helped doom Michael Dukakis (among many other things) and the Swift
Boat attack ads that crippled John Kerry’s presidential bid.
Third party advertising, nearly all of which is negative this cycle,
is all the rage. These groups cannot, by law, have any connection or
undertake any coordination with the candidates they help. The real
problem here is the lack of disclosure. They need not tell us who is
contributing to their groups so we don’t know who’s trying to impact
our elections.
The U.S. Chamber of Commerce has been accused of using contributions
from foreign sources to finance their third party campaign efforts. If
true, the influence of such foreign funding designed to influence and
shape our government should give all of us pause.
These negative ads are ugly in tone and appearance on purpose. The
jump-cuts, the black and white photos, the harsh sound effects
including the voice-overs, the exaggerations and half-truths, are all
intended to put you in a bad mood so you will think unpleasant
thoughts about the candidate being attacked. The crap we’re now being
subjected to is actually the result of a significant amount of
research. If we didn’t respond to it they wouldn’t do it.
Negative campaigning is as old as the country and in the good old days
the rhetoric and accusations were far more severe than is the case
today. During early campaigns, entire newspapers sprang up overnight
for the sole purpose of defaming an opponent. Thomas Jefferson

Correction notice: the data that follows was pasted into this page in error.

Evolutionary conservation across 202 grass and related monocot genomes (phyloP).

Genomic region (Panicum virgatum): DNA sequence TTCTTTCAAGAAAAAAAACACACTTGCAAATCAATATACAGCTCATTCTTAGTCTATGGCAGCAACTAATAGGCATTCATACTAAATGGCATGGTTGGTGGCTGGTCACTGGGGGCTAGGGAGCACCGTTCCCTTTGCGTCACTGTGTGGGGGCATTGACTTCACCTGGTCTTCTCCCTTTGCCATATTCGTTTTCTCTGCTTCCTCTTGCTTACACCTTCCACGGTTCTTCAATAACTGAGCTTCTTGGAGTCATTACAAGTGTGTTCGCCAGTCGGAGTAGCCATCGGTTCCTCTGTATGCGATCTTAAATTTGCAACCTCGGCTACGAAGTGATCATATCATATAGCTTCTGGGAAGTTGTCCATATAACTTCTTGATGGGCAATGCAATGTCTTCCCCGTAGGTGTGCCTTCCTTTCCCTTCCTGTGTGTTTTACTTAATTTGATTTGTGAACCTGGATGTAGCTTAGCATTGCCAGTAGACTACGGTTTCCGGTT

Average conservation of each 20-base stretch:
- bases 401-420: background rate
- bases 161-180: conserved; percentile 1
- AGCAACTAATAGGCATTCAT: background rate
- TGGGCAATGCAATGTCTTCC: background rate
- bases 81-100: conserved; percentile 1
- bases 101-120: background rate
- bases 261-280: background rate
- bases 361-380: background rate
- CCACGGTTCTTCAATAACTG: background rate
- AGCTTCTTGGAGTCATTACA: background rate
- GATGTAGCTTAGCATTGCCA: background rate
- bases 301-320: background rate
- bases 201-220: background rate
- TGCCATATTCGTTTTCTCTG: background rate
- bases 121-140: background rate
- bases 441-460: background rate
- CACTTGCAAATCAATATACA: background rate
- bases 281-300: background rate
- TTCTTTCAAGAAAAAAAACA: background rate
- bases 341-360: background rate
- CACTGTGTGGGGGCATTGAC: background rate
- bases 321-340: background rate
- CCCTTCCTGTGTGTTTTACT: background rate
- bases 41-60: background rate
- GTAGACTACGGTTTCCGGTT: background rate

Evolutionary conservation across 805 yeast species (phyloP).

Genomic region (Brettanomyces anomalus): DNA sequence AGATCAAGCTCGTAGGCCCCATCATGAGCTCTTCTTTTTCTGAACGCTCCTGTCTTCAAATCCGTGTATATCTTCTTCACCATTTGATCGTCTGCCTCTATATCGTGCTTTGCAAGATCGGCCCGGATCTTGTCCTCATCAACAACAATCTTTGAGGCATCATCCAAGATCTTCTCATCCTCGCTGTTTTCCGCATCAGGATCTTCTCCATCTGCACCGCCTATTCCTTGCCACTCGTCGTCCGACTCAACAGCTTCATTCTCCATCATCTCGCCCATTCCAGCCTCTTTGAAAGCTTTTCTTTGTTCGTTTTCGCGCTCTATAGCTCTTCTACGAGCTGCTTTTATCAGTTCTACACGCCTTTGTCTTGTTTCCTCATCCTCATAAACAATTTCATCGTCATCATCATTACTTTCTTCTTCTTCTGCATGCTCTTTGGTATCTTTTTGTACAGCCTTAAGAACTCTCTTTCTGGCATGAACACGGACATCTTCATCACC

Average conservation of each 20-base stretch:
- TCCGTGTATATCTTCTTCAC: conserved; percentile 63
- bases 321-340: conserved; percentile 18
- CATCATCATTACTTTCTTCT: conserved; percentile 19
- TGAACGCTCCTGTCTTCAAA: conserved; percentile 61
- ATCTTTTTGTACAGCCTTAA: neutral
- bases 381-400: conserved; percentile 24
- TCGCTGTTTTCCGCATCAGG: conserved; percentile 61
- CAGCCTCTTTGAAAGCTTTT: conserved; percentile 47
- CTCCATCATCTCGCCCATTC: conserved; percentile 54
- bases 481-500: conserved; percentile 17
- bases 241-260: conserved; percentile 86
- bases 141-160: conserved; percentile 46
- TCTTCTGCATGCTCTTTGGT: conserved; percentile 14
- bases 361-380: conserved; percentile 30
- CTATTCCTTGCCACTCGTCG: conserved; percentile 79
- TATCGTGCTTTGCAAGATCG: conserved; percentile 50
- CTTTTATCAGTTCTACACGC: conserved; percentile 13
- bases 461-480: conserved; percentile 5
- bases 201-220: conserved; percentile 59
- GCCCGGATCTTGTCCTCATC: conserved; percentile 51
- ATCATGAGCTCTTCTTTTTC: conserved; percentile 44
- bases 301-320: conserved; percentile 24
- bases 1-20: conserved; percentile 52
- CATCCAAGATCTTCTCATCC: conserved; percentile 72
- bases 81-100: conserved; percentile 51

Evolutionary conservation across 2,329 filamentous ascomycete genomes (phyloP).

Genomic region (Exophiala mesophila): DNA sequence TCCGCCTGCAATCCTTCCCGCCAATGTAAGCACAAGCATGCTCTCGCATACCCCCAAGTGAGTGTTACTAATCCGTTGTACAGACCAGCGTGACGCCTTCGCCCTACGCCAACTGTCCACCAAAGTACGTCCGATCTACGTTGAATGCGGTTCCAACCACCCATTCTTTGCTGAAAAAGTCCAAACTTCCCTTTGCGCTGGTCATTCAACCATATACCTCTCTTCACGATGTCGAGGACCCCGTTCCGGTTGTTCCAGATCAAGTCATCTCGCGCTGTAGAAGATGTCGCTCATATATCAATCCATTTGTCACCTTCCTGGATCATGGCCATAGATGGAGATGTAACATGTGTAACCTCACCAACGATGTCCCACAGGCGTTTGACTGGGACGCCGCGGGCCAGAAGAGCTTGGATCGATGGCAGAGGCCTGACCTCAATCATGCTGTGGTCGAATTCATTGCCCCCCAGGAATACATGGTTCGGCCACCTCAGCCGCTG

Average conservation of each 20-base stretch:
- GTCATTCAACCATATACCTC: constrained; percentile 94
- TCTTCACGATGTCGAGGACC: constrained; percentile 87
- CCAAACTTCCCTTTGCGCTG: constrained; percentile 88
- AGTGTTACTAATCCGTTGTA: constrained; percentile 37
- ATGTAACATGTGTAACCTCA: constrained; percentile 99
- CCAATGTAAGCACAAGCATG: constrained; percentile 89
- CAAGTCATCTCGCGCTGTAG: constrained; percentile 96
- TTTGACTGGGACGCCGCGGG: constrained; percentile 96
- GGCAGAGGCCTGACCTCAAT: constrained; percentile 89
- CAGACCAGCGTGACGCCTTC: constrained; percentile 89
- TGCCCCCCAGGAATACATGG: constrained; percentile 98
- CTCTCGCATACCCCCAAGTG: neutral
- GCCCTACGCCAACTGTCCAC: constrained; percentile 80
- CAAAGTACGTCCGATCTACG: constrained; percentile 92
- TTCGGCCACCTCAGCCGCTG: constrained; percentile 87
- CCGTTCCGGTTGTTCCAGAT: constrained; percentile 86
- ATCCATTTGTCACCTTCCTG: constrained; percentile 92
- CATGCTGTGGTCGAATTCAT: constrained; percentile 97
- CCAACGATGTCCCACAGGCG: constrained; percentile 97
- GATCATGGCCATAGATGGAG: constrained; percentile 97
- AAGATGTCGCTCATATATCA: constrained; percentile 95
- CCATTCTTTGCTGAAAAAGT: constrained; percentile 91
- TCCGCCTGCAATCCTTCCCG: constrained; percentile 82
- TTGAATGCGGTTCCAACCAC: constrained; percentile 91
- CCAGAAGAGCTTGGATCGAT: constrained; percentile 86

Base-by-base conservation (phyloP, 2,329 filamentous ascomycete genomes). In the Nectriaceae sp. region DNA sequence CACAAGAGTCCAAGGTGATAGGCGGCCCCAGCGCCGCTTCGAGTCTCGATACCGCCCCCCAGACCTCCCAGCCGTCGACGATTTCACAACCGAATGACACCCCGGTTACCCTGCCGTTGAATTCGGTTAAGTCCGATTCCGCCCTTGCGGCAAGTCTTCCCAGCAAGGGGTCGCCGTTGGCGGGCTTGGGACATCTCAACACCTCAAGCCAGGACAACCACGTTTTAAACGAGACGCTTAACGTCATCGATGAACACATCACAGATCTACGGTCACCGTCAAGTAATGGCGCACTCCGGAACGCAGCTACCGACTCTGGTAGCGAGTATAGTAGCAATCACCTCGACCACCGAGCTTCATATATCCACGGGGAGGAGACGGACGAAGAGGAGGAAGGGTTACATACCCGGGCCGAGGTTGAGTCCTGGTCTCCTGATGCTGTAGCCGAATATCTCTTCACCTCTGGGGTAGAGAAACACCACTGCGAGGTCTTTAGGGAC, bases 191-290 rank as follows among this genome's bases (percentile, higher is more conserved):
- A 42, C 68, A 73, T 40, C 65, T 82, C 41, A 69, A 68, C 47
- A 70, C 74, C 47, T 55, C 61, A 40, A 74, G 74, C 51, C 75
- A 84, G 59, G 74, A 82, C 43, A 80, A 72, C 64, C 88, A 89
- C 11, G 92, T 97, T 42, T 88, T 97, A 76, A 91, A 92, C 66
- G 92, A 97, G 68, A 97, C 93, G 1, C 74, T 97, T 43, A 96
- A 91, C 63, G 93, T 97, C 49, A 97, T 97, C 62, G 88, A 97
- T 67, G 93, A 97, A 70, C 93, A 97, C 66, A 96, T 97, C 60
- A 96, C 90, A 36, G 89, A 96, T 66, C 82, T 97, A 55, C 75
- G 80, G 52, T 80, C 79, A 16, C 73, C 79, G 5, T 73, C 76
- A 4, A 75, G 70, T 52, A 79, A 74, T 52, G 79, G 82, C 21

famously funded just such a paper directed at John Adams, accusing him
of, among other things, fathering children out of wedlock and being
loyal to the king. Lincoln was called an ape, ape-man, baboon, chimp,
idiot, embarrassment, disaster... the list of insults was almost
endless.
(In the interest of full disclosure, I confess that in my three
decades of campaign communications work I might have indulged in a
negative ad or two myself. Only when absolutely necessary, though.
None of that gratuitous rhetorical violence. Uh-huh.)
There are almost no limits on what some candidates will say to
disparage opponents. I’ve seen and heard campaign materials that are
profoundly disturbing. In fact, I thought I had seen just about
everything. Until, that is, a friend of mine received a letter paid
for by the Michigan Republican Party. It was at a different level
altogether.
This horrible bit of business comes in the form of a letter using a
font made to look like cursive handwriting. It starts “Dear Friend”
and then details the murder of Adam McIntosh and the subsequent plea
deal given his killer. The author is none other than Deb McIntosh, the
dead man’s mother.
Mr. McIntosh, then 26, was murdered by a gang member in 2006 in Flint.
His parents are displeased by the plea deal given his killer and
dismayed by an alleged promise, unfulfilled, made by the prosecutor to
go after two others involved. That prosecutor is now running for
Attorney General. Ms. McIntosh does not want us to vote for him and
she is perfectly willing to invoke the name and memory of her dead son
to convince us. The letter even contains a photograph of what appears
to be a younger Adam McIntosh. The Michigan Republican Party paid for
the mailing.
Nobody other than those who have
suffered the same horror as the McIntosh family can possibly
understand the grief and anger that accompany such a thing. One
assumes this is a deep wound that
never fully heals. Anyone with a heart grieves for their loss.
But there should be lines, even in politics, which are not crossed.
Using a murdered son as chum to appeal to the basest instincts of
voters is one of those lines.